Keep aside for cooling. At this stage, you have an opportunity to taste your filling and adjust salt, spices etc. A small tip is to check that the grain for moong dal is slightly raw. This gets further cooked with the samosa shells so it is good to have them slightly raw or else they might become mushy.

For the filling mix the dough and ghee. Mix thoroughly with your palms such that each grain is covered in ghee. The flour will become crumbly. Now add water little by little and bring the dough together. It is not needed to knead the dough. Rather it must come together and must be hard dough. Cover with a kitchen towel and keep for 30 min.

After 30 min, take a ball – approximately 1 inch diameter – and roll it out into a circular sheet. The thickness we need is around 0.3 cm thick sheet. Now take a sharp knife – preferably without teeth (so no tomato knives) – and slice the circular sheet into two half moons.

Make a samosa shell and make sure all edges are sealed tightly. Fill in the moong dal filling and seal tight.

For frying heat oil in a pan on medium high. Once the oil is hot, lower the flame to medium low and slide in the samosas carefully. Do not overcrowd when deep frying.

In case any samosa shell opens up in the oil – mine did 🀣 – then simply take this out and best to throw it away. Overcrowding increases the risk of samosas opening up while in the oil. Therefore good to avoid Overcrowding.

Fry on low-medium heat until the samosas are light golden in colour. At this stage, take them out on a kitchen towel. You can savour these warm if you like. Though traditionallly people make these and eat them cold with tea.

Methi malai mutter

A very delicious recipe for those who savour a soft, creamy textured gravy. Methi malai mutter – the name literally is a combination of the three main Ingredients of this recipe. literally translated to english it would read Fenugreek Cream Green-peas.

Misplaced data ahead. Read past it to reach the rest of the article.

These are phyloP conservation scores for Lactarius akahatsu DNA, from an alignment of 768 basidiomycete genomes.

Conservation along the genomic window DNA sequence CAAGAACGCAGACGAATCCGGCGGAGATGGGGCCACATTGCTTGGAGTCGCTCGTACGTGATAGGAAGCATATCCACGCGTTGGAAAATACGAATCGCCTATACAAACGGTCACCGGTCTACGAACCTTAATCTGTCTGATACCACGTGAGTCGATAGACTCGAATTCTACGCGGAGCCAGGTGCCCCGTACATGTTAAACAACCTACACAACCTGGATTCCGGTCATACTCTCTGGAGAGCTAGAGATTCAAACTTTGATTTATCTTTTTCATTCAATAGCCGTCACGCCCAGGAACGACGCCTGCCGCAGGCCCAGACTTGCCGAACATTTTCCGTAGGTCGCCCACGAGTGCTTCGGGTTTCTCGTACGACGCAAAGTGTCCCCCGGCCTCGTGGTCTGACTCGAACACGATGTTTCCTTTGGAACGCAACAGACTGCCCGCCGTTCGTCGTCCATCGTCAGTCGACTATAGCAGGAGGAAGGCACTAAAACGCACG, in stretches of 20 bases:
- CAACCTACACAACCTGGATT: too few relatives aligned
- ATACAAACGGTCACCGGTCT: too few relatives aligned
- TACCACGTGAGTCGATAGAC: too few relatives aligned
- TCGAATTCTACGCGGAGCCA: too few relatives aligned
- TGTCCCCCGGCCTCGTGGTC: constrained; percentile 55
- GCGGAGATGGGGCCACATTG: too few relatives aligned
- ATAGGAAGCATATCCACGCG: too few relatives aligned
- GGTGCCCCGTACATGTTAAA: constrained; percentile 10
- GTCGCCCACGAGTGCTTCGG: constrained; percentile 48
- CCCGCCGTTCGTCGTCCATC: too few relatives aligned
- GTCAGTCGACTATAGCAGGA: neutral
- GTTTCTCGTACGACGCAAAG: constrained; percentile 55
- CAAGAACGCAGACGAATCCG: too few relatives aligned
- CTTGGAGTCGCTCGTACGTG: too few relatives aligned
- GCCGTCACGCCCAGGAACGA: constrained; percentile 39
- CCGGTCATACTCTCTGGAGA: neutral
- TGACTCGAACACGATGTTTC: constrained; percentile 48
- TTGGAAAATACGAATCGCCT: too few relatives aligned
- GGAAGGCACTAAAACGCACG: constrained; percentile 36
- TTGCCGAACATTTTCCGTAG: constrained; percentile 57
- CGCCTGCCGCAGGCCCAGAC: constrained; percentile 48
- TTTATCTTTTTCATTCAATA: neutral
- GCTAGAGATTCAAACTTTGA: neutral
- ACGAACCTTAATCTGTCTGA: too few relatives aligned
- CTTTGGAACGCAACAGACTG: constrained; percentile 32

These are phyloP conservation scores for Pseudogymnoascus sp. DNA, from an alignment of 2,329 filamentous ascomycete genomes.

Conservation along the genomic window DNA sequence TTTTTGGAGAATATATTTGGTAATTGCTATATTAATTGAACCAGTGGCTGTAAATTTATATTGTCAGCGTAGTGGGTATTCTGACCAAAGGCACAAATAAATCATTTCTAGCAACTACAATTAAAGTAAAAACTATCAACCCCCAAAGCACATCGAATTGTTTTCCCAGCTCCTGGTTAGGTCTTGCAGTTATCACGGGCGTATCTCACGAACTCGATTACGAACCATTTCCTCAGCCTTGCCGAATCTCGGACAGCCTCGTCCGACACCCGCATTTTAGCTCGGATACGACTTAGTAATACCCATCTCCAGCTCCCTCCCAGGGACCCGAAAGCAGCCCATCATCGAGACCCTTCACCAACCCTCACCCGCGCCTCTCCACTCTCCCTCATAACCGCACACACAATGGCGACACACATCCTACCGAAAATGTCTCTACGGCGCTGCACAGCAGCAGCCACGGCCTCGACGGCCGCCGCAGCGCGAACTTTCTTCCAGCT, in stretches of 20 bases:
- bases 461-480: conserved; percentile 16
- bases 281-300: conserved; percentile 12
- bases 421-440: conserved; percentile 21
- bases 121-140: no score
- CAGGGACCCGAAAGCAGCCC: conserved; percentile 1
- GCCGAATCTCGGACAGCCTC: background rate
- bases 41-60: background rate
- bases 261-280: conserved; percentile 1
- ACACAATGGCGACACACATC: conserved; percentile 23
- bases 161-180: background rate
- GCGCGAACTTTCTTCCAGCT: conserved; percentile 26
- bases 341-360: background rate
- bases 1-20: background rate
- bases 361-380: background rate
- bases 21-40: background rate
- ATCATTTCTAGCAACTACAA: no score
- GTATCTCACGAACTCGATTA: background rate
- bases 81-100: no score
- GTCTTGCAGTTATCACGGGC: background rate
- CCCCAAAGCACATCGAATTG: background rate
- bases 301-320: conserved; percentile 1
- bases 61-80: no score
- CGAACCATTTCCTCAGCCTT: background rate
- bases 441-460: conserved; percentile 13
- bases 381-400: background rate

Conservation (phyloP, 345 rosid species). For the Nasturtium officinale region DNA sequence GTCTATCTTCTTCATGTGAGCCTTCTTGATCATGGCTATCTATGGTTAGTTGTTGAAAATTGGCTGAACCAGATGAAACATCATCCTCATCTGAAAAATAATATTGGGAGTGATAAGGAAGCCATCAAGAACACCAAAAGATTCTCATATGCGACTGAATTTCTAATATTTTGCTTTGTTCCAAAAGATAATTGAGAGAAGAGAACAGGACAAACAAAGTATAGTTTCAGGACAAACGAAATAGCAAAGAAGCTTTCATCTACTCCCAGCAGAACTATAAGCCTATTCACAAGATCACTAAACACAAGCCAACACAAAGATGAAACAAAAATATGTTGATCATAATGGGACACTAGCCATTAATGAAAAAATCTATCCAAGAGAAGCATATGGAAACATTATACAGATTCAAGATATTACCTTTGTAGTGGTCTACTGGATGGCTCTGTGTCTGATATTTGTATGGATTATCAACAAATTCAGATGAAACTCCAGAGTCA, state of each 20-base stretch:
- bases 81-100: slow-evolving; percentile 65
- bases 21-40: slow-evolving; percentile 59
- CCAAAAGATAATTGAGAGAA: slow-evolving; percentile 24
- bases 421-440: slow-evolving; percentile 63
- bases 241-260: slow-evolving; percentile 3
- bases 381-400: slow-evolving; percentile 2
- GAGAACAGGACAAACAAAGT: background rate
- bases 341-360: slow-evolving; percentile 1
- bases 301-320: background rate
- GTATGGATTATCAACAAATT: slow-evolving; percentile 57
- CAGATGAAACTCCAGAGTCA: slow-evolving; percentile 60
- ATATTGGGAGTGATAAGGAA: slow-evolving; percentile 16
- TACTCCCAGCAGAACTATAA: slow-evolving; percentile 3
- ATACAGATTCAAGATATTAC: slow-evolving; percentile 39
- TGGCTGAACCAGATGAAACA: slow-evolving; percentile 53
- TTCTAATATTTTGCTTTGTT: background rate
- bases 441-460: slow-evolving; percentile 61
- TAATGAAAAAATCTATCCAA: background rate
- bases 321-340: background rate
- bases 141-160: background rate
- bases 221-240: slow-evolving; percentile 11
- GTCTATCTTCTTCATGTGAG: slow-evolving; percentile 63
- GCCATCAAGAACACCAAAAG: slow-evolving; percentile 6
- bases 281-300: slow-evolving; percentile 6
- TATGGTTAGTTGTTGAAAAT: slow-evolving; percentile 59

Fenugreek is one of my absolutely favourite leafy vegetables. Though all this time, I never really could find fenugreek outside India. Until the last Friday when my husband came home with a bunch (must have been like 100 gm or so).πŸ’–

So today was methi malai mutter cooking in my kitchen. And it came out very nice therefore I am penning it down.


1. Fenugreek leaves – 100 gm

2. Onion – two large

3. Tomato – one large

4. Cream – 1.5 dl

5. Almonds – 10

6. Cashews – 10

7. Salt

8. Bay leaf – 1

9. Black pepper corns – 5-6

10. Green cardamom – 1

11. Cinnamon stick – 1 (approx. inch long)

12. Oil

13. Green peas – 1 bowl

14. Sugar – 1 tsp


1. Pluck the leaves of fenugreek off the hard stem. All hard stem is to be removed and thrown away. Wash thoroughly in water and keep in a bowl. Now sprinkle around 1/2 tbsp salt on the leaves. Mix a little and let the leaves stand for 15 min.

2. Slice up the onions length wise into thin slices. Take oil in a pan for frying and fry the onion pieces until almost brown. Remove from oil and keep aside.

3. Puree the tomato.

4. Soak almonds and cashews in half a bowl of hot water for 20-25 min.

5. Squeeze out all water from the fenugreek (methi) leaves. Discard the water. Chop up the leaves into small bits.

6. Take 2 tbsp oil in a pan and place on medium-high heat. Add the chopped leaves and stir fry for two minutes. Remove the leaves in a bowl and keep aside.

7. Take 3 tbsp oil in the same pan that we used for frying the leaves. Place it on medium heat. Add the bay leaf, cinnamon stick, cardamom, black pepper corns and stir fry until you start to get a nice aroma (this will take like 1 min). Now add the tomato puree and stir fry until tomato starts to leave oil.

8. In the meantime, puree the fried onions. I added about 2 tbsp water in my grinder to help with the grinding.

9. When the tomatoes have oozed out oil, add the pureed fried onions. Mix well and stir fry for another minute.

10. Now add the fried fenugreek (methi) and green peas. Mix well. Reduce the flame and let this simmer for a minute. (I used frozen peas that were already soft). If you are using fresh peas, then par boil them before.

11. Puree the almonds cashew mix to a smooth paste.

12. Add the almonds and cashews paste to the pan where our tomato, onion, peas and fenugreek is cooking. Also add in the cream.

16. Finally add salt, sugar and a little water if you find the gravy to be too thick. A slightly thick gravy is good though.